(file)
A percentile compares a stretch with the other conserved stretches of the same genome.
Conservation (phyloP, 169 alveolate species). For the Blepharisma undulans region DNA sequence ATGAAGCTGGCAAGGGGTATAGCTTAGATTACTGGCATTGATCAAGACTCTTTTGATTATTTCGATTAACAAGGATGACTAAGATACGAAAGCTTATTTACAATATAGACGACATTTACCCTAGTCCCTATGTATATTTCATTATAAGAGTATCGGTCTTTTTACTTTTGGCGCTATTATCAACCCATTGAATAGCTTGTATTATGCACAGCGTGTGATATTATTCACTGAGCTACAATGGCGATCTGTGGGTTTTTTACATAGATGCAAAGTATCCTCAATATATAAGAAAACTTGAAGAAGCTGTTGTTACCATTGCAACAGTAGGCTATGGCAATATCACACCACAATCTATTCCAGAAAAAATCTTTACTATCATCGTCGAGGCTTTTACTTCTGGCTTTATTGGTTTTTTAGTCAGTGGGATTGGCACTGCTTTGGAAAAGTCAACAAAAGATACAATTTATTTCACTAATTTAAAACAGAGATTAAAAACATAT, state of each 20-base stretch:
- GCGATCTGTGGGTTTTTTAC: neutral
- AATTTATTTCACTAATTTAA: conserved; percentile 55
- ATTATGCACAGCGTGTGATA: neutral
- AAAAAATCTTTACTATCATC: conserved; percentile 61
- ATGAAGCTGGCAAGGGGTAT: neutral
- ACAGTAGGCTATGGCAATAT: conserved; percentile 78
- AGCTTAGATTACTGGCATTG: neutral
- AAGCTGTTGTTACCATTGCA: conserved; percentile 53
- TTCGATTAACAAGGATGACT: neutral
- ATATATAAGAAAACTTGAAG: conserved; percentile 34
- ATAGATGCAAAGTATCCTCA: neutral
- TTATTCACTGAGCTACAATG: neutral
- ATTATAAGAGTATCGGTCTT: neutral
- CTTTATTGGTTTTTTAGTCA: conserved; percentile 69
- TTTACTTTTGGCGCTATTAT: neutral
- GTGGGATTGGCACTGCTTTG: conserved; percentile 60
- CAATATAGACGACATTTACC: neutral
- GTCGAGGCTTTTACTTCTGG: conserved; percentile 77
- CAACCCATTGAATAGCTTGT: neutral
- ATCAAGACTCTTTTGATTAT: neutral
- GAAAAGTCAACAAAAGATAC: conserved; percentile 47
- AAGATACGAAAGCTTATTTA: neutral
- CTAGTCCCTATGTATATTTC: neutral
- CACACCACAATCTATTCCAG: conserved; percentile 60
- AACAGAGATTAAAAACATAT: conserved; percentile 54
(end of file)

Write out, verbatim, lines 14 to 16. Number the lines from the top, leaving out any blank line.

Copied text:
- TTATTCACTGAGCTACAATG: neutral
- ATTATAAGAGTATCGGTCTT: neutral
- CTTTATTGGTTTTTTAGTCA: conserved; percentile 69